Edinburgh University has succumbed to student pressure and protest occupations at some of its buildings and has now agreed to dis-investment from three major fossil-fuel energy companies.
The university will now write to ‘three of the world’s biggest fossil fuel producers’ to inform them that it intends to fully divest from their activities within the next six months.
A spokesman for the university said it was unable to name the firms because of ‘commercial confidentiality’.
But its generic description of the group means that either or both Shell and BP are likely to be involved.
The decision was taken by the university’s Investment Committee, which met yesterday for the first time since the university agreed changes to its fossil fuel investment policy on 11 May. The decision also follows similar moves by Oxford and Glasgow universities.
Professor Charlie Jeffery, University Senior Vice-Principal, said the action is an important next step in the process that began when the policy changes were agreed by the University’s ruling body, the University Court.
The university is targeting companies involved in coal or tar sands production as these are high carbon-emitting industries that operate where alternative sources of energy exist.
As part of its promised engagement process prior to divestment, the university will give the three companies the opportunity to respond in the next four weeks. It intends to divest within six months.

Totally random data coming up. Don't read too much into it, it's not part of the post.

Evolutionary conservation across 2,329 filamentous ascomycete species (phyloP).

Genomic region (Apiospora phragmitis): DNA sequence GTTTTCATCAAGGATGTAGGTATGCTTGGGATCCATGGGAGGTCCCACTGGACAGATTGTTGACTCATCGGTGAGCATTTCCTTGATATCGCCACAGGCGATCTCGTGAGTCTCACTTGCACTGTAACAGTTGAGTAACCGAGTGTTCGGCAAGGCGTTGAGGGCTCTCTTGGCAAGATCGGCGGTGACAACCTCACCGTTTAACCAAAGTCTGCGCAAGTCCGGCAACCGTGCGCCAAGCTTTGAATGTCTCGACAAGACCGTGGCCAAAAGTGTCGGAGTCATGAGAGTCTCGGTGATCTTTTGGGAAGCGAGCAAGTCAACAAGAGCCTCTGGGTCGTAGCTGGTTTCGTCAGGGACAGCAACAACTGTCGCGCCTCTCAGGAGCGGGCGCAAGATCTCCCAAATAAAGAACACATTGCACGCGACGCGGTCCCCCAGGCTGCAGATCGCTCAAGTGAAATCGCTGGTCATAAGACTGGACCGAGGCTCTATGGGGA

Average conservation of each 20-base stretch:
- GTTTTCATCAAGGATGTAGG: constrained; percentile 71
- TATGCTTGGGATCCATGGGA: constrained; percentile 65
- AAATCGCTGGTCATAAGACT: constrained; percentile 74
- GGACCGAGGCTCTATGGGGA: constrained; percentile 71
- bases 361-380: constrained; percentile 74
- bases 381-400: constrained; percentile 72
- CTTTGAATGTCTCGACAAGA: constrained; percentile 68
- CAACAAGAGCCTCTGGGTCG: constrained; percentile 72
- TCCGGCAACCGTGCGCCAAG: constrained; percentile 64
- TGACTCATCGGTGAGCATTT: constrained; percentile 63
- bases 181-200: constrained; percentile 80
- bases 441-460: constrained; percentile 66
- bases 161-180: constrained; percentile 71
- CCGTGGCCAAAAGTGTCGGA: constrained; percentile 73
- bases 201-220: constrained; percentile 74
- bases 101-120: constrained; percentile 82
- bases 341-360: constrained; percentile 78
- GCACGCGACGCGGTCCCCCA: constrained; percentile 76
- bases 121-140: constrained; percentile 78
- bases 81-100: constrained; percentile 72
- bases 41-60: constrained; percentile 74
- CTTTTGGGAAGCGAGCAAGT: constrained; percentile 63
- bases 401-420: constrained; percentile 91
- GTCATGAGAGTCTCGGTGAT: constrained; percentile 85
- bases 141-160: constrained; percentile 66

Going forward, the guidelines will be used to determine decisions on any future investments.
The Investment Committee re-iterated Edinburgh’s commitment to prioritising low or zero-carbon investments by identifying and replacing investments with lower carbon alternatives where available. It will also press companies across its investment portfolio to reduce their carbon emissions.
And the spokesman added: “Through its research and teaching activity Edinburgh University will continue to explore alternative sources of renewable energy and to develop low carbon technologies.
Professor Jeffery said: “This decision underlines the recent commitment made by the University to address the challenge of climate change though its responsible investment policy.
“We will act quickly to reduce harmful emissions through divestment, reinforcing the work we do to act on climate change through research and teaching.”
Edinburgh’s move follows a similar divestment decision by Oxford University. Juliet Davenport, OBE, is the chief executive of the all-green Good Energy supplier – and also a Physics graduate from Oxford.
She commented: “I welcome the decision by Oxford University to avoid investment in coal and tar sands – it’s a positive statement. But I’d like to see a commitment to divestment from all fossil fuels.
“The university is raising significant funds for investment in its future, so now’s the time to take a strong stance. Oxford knows only too well what the effects of climate change could mean for its own historic city and its buildings. Seven rivers meet in Oxford and colleges already have plans for the risks of flooding resulting from climate change.
“And the economic argument for divestment is compelling; with stocks in renewables out-performing traditional investments, it’s a no brainer from an economic and an environmental point of view.”